"First Contact" wears its naming marvellously. Daniel Gessert couldn't choose a better track-name to depict the musical universe which surrounds a first opus fills by very New Berlin School scents where the fragrances of Software, post cosmic and experimental, float in rhythmic envelopes of a sleepy Kraftwerk. This first track establishes the link between silence and music by some cosmic chirpings which drag in their furrow a line of rhythm spitting its jerked keys and accept the linear dance of the percussions. Robotics, even cybernetic, the rhythm is catchy. It dances slowly, unifying the percussions and chords of a resonant bass line to skip into the morphic mists of a synth with perfumes of ether. Softly, the rhythm of "First Contact" gathers musical stars which sparkle like harmonious prisms, accompanying a fine dreamy melody whistled by a synth more musical than experimental. After a first track impregnated of a rhythm easily accessible, Tastenklang presents us the very melodic side of “Inspirations”. A tick-tock awakens a line of sequences to the crystal clear tones of gleaming arpeggios which interlace in a sweet morphic reverie. "Choons" charms our ears immediately with a delicate passel of iridescent prisms (I hear Thierry Fervant's Univers) which swirl into an indefatigable spiral and draw a delicious lobotomised melody where the fragile tune flits around in vapors of oniric voices while being finely shaken by strikings of percussions to manual tones. Lively and freshly musical, these two tracks are the onset of a series of tracks with nice rhythms. Rhythms as much fragile and easy to assimilate that the soft morphic melodies that they carry to the tip of the robotics chords. And without knowing it, we have just fallen into the seduction trap of “Inspirations”. Because all which follows is as well beautiful as good, even if sometimes that rocks rather hardly, like with "Melody O L" and its powerful circular rhythm. A stroboscopic rhythm which navigates between the melodies of the kind synth-pop à la Visage (Fade to Grey) and the contemporary hot-pink rhythms of Jean Michel Jarre. Let's say that the floorboards are dancing wildly with this virulent techno, with a rhythm stuffed by heavy movements of a technoïd staccato which spits noisy, but musical ions, while freeing a catchy electronic melody which is reminiscent of Pop Corn from Jarre. If you like the genre, "Groove Machine" is not outdone. As so heavy, but slower, it offers a good spherical structure, like a good cosmic techno, while that "Funny Beats" offers a suppler dance structure, slightly tinged of a fine cosmic envelope. The rest? Pure harmonious tenderness!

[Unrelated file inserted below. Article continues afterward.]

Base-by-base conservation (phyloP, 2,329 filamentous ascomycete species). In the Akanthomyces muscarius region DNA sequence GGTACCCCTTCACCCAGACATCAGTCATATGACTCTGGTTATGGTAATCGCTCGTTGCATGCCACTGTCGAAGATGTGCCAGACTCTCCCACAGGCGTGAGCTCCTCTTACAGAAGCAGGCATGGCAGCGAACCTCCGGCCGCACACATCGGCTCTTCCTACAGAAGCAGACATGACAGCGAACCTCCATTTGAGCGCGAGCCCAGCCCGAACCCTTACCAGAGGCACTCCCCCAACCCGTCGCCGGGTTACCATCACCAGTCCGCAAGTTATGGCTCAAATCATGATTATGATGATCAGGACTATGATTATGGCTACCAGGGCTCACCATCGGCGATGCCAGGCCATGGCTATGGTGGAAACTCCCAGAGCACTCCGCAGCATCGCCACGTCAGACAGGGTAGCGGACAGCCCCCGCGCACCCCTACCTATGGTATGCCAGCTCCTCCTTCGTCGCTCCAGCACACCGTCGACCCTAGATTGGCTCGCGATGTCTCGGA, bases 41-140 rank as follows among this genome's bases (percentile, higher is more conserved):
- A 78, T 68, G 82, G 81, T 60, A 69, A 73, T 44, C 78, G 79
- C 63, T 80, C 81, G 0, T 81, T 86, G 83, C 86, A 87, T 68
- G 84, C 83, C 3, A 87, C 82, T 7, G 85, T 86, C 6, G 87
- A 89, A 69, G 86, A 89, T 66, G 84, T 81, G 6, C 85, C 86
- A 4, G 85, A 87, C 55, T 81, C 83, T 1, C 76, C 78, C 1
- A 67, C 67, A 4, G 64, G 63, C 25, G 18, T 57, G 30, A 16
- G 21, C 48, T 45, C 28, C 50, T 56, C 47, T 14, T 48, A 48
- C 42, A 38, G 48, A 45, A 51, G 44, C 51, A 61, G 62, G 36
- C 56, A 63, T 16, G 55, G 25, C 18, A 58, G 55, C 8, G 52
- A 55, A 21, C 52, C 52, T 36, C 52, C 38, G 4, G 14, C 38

You have to hear the eponym track of Daniel Gessert's musical project name in order to seize all the dimension of this work with so many hypnotic futuristic melodies. "Tastenklang" begins innocently. With tap-dancing which clink such as hits of a wearied typist whose knocks float in a cotton mist. A line of sequences unveils its delicate arpeggios which, noiselessly, subdivide their ringings in two harmonious lines which are harpooned by percussions as simplistic as effective. We hook on! The keyboard frees sparkling riffs which destabilize our focus while that "Tastenklang" lets fly its 8 minutes by releasing filets of harmonies which swirl like these musical ballerinas which enchanted our children's ears. Except that this time the approach is more modernist, more robotics with chords of glass which sing and ring on a structure of which the mesmerizing minimalist approach fattens a rhythm become heavier. A rhythm which is closer of a soft down-tempo, although always morphic, a bit jerky and of which we have never feel the hatching comes in this way. This is great and strangely musical. "Starry Sky" and "Melancholic Moments" are also very good musical down-tempos with ambient rhythms while "Daydream" offers a very beautiful melodious approach with sober chords saddened with a melancholic tenderness which float between the multiple filets of sequences to tones a bit crystalline. Molded on the same model of increasing minimalist rhythm of "Tastenklang", "Northern Light" closes “Inspirations” with a robotics rhythm which increases its pace and its heaviness in the course of its 8 minutes while chiselling a fine melodic approach which magnetizes the hearing between an array of organicosmic tones, exposing  aptly all the harmonious universe of “Inspirations”.